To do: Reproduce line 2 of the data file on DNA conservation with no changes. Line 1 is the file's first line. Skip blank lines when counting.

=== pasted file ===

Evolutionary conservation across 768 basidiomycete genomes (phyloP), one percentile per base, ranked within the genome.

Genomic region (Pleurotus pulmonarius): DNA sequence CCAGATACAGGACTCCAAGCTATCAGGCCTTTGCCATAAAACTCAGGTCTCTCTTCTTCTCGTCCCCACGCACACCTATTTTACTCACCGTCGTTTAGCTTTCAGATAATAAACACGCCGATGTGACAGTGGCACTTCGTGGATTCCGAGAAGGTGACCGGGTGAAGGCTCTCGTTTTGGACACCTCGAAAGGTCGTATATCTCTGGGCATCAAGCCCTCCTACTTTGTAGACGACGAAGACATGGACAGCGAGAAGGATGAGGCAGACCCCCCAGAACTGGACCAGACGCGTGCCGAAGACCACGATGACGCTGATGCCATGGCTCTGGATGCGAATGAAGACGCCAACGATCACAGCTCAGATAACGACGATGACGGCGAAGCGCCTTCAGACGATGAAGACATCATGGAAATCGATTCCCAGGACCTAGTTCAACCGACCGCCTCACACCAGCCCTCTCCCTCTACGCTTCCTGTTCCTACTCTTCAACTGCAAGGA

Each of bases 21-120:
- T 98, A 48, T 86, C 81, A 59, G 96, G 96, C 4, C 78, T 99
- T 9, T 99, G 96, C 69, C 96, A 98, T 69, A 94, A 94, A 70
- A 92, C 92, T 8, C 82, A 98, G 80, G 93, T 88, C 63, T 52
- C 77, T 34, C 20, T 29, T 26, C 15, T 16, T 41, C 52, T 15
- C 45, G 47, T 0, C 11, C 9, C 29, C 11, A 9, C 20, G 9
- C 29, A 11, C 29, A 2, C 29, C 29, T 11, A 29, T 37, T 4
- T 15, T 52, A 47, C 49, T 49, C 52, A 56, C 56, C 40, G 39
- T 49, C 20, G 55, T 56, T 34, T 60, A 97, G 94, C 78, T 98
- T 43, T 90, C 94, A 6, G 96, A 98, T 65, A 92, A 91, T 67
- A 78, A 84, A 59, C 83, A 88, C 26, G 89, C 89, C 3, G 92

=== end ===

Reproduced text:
Genomic region (Pleurotus pulmonarius): DNA sequence CCAGATACAGGACTCCAAGCTATCAGGCCTTTGCCATAAAACTCAGGTCTCTCTTCTTCTCGTCCCCACGCACACCTATTTTACTCACCGTCGTTTAGCTTTCAGATAATAAACACGCCGATGTGACAGTGGCACTTCGTGGATTCCGAGAAGGTGACCGGGTGAAGGCTCTCGTTTTGGACACCTCGAAAGGTCGTATATCTCTGGGCATCAAGCCCTCCTACTTTGTAGACGACGAAGACATGGACAGCGAGAAGGATGAGGCAGACCCCCCAGAACTGGACCAGACGCGTGCCGAAGACCACGATGACGCTGATGCCATGGCTCTGGATGCGAATGAAGACGCCAACGATCACAGCTCAGATAACGACGATGACGGCGAAGCGCCTTCAGACGATGAAGACATCATGGAAATCGATTCCCAGGACCTAGTTCAACCGACCGCCTCACACCAGCCCTCTCCCTCTACGCTTCCTGTTCCTACTCTTCAACTGCAAGGA